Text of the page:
One of the nice new features of OS X Lion is that you can access your Time Machine backups even when you are disconnected from the drive such as on the commute to work or even while on holiday. The downside is it takes up a chunk of your HD that you might not want to give up. Fortunately, you can turn this feature on or off (it’s on by default in Macbook’s, but off by default in iMac/Mac Pro).
When the feature is on, local snapshots of the last few days’ Time Machine backups are stored on a local drive called MobileBackups. If your time machine backup disc should get corrupted for any reason, these can also serve as a second line of defence. Be careful though, these backups get replaced and updated without warning, so don’t rely on them for anything more than the last couple of days saves.
You can access these from the regular Time Machine icon. Alternatively, find them by clicking on the computer name at the bottom of the left-hand column in any Finder window, and then navigating to the MobileBackups drive.
If you want this option on your iMac/Mac Pro, you’ll have to enable it through Terminal. Open the Terminal application and paste in the following command:
sudo tmutil enablelocal
followed by your admin password and a return-key stroke (don’t expect to see anything when you type the password).
If Terminal returns to the prompt you should be good to go. Check by opening Time Machine preferences, which should now display the message that “Time machine keeps local snapshots as space permits and…” followed by the Time Machine backup schedule. If it hasn’t worked, it’ll just say “Time machine keeps:” and then the schedule.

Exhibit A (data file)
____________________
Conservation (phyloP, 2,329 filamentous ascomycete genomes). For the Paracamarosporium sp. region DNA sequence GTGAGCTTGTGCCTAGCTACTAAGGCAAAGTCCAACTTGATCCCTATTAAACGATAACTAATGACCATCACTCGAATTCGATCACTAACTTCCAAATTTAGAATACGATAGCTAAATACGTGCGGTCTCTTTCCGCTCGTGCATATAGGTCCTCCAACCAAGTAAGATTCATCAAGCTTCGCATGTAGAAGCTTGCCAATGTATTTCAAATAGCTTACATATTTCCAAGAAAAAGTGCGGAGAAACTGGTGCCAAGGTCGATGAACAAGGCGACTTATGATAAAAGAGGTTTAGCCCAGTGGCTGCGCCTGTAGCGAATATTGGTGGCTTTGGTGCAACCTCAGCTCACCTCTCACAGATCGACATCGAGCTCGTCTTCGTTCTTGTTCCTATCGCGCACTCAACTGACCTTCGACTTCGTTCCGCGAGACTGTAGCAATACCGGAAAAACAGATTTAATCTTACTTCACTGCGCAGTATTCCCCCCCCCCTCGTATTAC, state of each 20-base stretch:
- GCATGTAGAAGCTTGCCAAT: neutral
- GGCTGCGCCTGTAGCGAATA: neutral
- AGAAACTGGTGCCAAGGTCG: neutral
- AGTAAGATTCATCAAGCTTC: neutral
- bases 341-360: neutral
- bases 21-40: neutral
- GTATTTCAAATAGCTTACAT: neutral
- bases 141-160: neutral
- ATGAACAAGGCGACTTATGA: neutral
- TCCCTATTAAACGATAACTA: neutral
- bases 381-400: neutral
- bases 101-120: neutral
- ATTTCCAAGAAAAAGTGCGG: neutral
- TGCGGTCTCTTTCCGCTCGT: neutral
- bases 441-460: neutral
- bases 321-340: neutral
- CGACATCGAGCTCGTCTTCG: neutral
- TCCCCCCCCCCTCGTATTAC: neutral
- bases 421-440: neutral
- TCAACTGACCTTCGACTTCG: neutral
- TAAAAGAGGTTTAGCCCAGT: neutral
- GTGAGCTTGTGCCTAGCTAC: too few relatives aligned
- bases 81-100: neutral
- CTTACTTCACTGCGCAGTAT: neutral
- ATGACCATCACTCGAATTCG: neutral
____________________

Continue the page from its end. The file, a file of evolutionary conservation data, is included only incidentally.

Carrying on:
If you wish to disable local snapshots to save disk space (mine takes up about 8GB), then just type:
sudo tmutil disablelocal
Since OS X Lion is only available via download from the App store, you may be wondering what to do if you need to recover the whole OS. In times past, you’d simply insert the original CD/DVD that the OS came on, but how do you do this if the OS is download only?
Apple has provided a couple of different ways of effecting a full recovery of Lion. In most cases, so long as you are connected to the internet either by Wifi or ethernet cable, you can simply restart your machine while holding down the Command key and the ‘R’ key on the keyboard (Cmd-R).
This will put your machine in recovery mode, and you can follow the instructions from the start up screen. Initially, your machine will try to recover from a special Recovery partition that Lion created on your hard disc when you originally installed it. However, if your HD is corrupted or unavailable for some reason, Lion will attempt to recover the OS directly from Apple’s servers. In cases, be aware that you need an internet connection.
If Lion cannot re-install on your internal disc, or if you want to move the OS to a new or external disc, you will need to go through a few preparation steps. To learn about these and more about Lion’s recovery options, see the full Apple support article here.